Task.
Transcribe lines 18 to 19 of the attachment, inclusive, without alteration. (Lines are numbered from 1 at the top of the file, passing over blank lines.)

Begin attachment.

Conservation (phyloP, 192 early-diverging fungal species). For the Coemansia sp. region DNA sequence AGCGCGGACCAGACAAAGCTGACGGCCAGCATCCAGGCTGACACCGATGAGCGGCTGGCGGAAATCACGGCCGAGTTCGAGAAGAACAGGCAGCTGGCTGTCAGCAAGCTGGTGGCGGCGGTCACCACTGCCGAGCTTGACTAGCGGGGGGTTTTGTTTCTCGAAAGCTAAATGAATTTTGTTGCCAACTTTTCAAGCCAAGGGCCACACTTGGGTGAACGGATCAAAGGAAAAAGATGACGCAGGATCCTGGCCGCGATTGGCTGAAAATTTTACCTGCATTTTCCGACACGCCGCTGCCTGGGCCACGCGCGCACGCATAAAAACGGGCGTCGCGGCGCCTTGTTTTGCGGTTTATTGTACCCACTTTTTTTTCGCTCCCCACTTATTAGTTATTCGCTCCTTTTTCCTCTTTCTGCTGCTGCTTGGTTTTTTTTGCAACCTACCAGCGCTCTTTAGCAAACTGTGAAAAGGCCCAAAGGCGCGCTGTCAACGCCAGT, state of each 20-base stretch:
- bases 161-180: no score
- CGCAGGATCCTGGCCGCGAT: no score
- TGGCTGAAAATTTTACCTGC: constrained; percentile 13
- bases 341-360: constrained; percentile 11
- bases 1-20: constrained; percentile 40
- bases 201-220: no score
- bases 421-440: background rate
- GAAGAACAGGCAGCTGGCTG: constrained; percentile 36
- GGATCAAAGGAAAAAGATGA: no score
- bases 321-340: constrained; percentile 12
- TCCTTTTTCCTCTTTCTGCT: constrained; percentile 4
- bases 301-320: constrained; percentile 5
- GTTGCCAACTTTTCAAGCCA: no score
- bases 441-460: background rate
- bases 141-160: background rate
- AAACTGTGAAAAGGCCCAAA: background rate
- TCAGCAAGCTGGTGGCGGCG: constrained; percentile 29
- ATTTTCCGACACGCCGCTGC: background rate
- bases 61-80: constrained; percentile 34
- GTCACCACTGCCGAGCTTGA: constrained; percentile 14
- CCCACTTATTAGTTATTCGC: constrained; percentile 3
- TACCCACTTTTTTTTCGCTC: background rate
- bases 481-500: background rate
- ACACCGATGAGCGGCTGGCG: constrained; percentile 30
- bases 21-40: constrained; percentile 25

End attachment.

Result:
- TCAGCAAGCTGGTGGCGGCG: constrained; percentile 29
- ATTTTCCGACACGCCGCTGC: background rate